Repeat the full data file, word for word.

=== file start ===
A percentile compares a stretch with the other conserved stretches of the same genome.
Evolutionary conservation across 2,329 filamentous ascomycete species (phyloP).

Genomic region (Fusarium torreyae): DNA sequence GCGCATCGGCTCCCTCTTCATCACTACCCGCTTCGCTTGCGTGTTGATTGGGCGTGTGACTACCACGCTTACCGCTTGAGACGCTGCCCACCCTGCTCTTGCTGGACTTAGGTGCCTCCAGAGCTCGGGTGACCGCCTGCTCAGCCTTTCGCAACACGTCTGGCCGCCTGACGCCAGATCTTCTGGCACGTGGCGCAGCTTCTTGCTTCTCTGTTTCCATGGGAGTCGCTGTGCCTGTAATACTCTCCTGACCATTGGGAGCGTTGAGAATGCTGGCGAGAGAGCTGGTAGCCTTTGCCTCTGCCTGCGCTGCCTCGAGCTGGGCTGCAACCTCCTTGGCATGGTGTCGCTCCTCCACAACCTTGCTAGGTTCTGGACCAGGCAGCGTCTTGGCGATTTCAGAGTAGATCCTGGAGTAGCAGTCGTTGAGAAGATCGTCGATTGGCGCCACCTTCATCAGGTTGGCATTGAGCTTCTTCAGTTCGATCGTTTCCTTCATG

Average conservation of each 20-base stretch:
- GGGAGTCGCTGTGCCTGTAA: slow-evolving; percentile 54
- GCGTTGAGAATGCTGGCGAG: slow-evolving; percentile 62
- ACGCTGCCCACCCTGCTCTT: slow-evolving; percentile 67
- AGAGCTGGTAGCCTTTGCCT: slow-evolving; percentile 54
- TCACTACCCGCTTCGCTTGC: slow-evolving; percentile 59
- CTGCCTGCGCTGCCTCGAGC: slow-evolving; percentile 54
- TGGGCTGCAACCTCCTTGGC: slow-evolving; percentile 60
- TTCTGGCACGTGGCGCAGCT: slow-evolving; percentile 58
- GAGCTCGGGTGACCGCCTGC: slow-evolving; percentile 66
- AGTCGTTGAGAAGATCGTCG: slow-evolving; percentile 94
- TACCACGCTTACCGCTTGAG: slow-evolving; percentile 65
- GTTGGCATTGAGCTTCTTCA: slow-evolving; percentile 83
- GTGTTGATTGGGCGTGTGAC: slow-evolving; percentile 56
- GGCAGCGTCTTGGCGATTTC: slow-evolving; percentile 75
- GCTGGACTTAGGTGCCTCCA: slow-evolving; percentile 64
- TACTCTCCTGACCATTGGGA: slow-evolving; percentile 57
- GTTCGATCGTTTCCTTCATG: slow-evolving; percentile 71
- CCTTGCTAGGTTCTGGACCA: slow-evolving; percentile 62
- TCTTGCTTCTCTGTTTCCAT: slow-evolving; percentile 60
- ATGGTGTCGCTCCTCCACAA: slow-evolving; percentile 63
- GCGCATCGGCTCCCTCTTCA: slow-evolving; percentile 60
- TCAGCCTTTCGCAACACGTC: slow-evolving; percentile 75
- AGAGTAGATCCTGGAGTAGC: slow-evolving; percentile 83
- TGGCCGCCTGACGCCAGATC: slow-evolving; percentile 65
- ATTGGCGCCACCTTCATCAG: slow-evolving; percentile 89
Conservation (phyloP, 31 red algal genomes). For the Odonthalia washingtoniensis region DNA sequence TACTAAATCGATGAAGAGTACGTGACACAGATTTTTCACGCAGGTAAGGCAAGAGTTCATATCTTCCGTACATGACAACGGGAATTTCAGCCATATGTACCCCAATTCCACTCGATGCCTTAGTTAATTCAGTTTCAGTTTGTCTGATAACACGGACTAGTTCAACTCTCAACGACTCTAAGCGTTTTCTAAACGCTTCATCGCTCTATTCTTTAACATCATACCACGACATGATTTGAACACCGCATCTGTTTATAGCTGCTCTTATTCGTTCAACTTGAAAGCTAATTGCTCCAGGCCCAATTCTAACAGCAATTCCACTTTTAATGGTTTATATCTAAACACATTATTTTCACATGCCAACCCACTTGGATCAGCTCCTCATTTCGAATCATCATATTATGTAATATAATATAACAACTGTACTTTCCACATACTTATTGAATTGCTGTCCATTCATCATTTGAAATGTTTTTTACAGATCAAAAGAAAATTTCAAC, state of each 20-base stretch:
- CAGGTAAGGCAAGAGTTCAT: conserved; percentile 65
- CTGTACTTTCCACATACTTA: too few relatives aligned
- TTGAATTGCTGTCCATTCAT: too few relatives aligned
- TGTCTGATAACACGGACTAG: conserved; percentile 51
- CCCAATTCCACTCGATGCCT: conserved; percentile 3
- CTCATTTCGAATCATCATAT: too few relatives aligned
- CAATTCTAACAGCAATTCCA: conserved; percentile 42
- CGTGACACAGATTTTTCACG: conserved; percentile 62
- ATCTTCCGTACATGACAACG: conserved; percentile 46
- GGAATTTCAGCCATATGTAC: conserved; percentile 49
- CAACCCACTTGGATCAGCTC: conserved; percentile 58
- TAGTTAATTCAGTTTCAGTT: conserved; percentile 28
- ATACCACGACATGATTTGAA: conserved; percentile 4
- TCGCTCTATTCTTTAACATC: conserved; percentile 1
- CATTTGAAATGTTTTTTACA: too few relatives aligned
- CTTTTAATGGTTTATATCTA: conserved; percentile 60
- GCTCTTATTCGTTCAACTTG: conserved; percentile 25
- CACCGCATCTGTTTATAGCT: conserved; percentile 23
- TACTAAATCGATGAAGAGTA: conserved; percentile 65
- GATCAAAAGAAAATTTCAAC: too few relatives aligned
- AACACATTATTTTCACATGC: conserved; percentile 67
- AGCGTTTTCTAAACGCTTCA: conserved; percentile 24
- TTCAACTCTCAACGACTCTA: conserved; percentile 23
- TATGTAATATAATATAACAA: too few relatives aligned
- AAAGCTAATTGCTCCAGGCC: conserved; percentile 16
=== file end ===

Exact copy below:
A percentile compares a stretch with the other conserved stretches of the same genome.
Evolutionary conservation across 2,329 filamentous ascomycete species (phyloP).

Genomic region (Fusarium torreyae): DNA sequence GCGCATCGGCTCCCTCTTCATCACTACCCGCTTCGCTTGCGTGTTGATTGGGCGTGTGACTACCACGCTTACCGCTTGAGACGCTGCCCACCCTGCTCTTGCTGGACTTAGGTGCCTCCAGAGCTCGGGTGACCGCCTGCTCAGCCTTTCGCAACACGTCTGGCCGCCTGACGCCAGATCTTCTGGCACGTGGCGCAGCTTCTTGCTTCTCTGTTTCCATGGGAGTCGCTGTGCCTGTAATACTCTCCTGACCATTGGGAGCGTTGAGAATGCTGGCGAGAGAGCTGGTAGCCTTTGCCTCTGCCTGCGCTGCCTCGAGCTGGGCTGCAACCTCCTTGGCATGGTGTCGCTCCTCCACAACCTTGCTAGGTTCTGGACCAGGCAGCGTCTTGGCGATTTCAGAGTAGATCCTGGAGTAGCAGTCGTTGAGAAGATCGTCGATTGGCGCCACCTTCATCAGGTTGGCATTGAGCTTCTTCAGTTCGATCGTTTCCTTCATG

Average conservation of each 20-base stretch:
- GGGAGTCGCTGTGCCTGTAA: slow-evolving; percentile 54
- GCGTTGAGAATGCTGGCGAG: slow-evolving; percentile 62
- ACGCTGCCCACCCTGCTCTT: slow-evolving; percentile 67
- AGAGCTGGTAGCCTTTGCCT: slow-evolving; percentile 54
- TCACTACCCGCTTCGCTTGC: slow-evolving; percentile 59
- CTGCCTGCGCTGCCTCGAGC: slow-evolving; percentile 54
- TGGGCTGCAACCTCCTTGGC: slow-evolving; percentile 60
- TTCTGGCACGTGGCGCAGCT: slow-evolving; percentile 58
- GAGCTCGGGTGACCGCCTGC: slow-evolving; percentile 66
- AGTCGTTGAGAAGATCGTCG: slow-evolving; percentile 94
- TACCACGCTTACCGCTTGAG: slow-evolving; percentile 65
- GTTGGCATTGAGCTTCTTCA: slow-evolving; percentile 83
- GTGTTGATTGGGCGTGTGAC: slow-evolving; percentile 56
- GGCAGCGTCTTGGCGATTTC: slow-evolving; percentile 75
- GCTGGACTTAGGTGCCTCCA: slow-evolving; percentile 64
- TACTCTCCTGACCATTGGGA: slow-evolving; percentile 57
- GTTCGATCGTTTCCTTCATG: slow-evolving; percentile 71
- CCTTGCTAGGTTCTGGACCA: slow-evolving; percentile 62
- TCTTGCTTCTCTGTTTCCAT: slow-evolving; percentile 60
- ATGGTGTCGCTCCTCCACAA: slow-evolving; percentile 63
- GCGCATCGGCTCCCTCTTCA: slow-evolving; percentile 60
- TCAGCCTTTCGCAACACGTC: slow-evolving; percentile 75
- AGAGTAGATCCTGGAGTAGC: slow-evolving; percentile 83
- TGGCCGCCTGACGCCAGATC: slow-evolving; percentile 65
- ATTGGCGCCACCTTCATCAG: slow-evolving; percentile 89
Conservation (phyloP, 31 red algal genomes). For the Odonthalia washingtoniensis region DNA sequence TACTAAATCGATGAAGAGTACGTGACACAGATTTTTCACGCAGGTAAGGCAAGAGTTCATATCTTCCGTACATGACAACGGGAATTTCAGCCATATGTACCCCAATTCCACTCGATGCCTTAGTTAATTCAGTTTCAGTTTGTCTGATAACACGGACTAGTTCAACTCTCAACGACTCTAAGCGTTTTCTAAACGCTTCATCGCTCTATTCTTTAACATCATACCACGACATGATTTGAACACCGCATCTGTTTATAGCTGCTCTTATTCGTTCAACTTGAAAGCTAATTGCTCCAGGCCCAATTCTAACAGCAATTCCACTTTTAATGGTTTATATCTAAACACATTATTTTCACATGCCAACCCACTTGGATCAGCTCCTCATTTCGAATCATCATATTATGTAATATAATATAACAACTGTACTTTCCACATACTTATTGAATTGCTGTCCATTCATCATTTGAAATGTTTTTTACAGATCAAAAGAAAATTTCAAC, state of each 20-base stretch:
- CAGGTAAGGCAAGAGTTCAT: conserved; percentile 65
- CTGTACTTTCCACATACTTA: too few relatives aligned
- TTGAATTGCTGTCCATTCAT: too few relatives aligned
- TGTCTGATAACACGGACTAG: conserved; percentile 51
- CCCAATTCCACTCGATGCCT: conserved; percentile 3
- CTCATTTCGAATCATCATAT: too few relatives aligned
- CAATTCTAACAGCAATTCCA: conserved; percentile 42
- CGTGACACAGATTTTTCACG: conserved; percentile 62
- ATCTTCCGTACATGACAACG: conserved; percentile 46
- GGAATTTCAGCCATATGTAC: conserved; percentile 49
- CAACCCACTTGGATCAGCTC: conserved; percentile 58
- TAGTTAATTCAGTTTCAGTT: conserved; percentile 28
- ATACCACGACATGATTTGAA: conserved; percentile 4
- TCGCTCTATTCTTTAACATC: conserved; percentile 1
- CATTTGAAATGTTTTTTACA: too few relatives aligned
- CTTTTAATGGTTTATATCTA: conserved; percentile 60
- GCTCTTATTCGTTCAACTTG: conserved; percentile 25
- CACCGCATCTGTTTATAGCT: conserved; percentile 23
- TACTAAATCGATGAAGAGTA: conserved; percentile 65
- GATCAAAAGAAAATTTCAAC: too few relatives aligned
- AACACATTATTTTCACATGC: conserved; percentile 67
- AGCGTTTTCTAAACGCTTCA: conserved; percentile 24
- TTCAACTCTCAACGACTCTA: conserved; percentile 23
- TATGTAATATAATATAACAA: too few relatives aligned
- AAAGCTAATTGCTCCAGGCC: conserved; percentile 16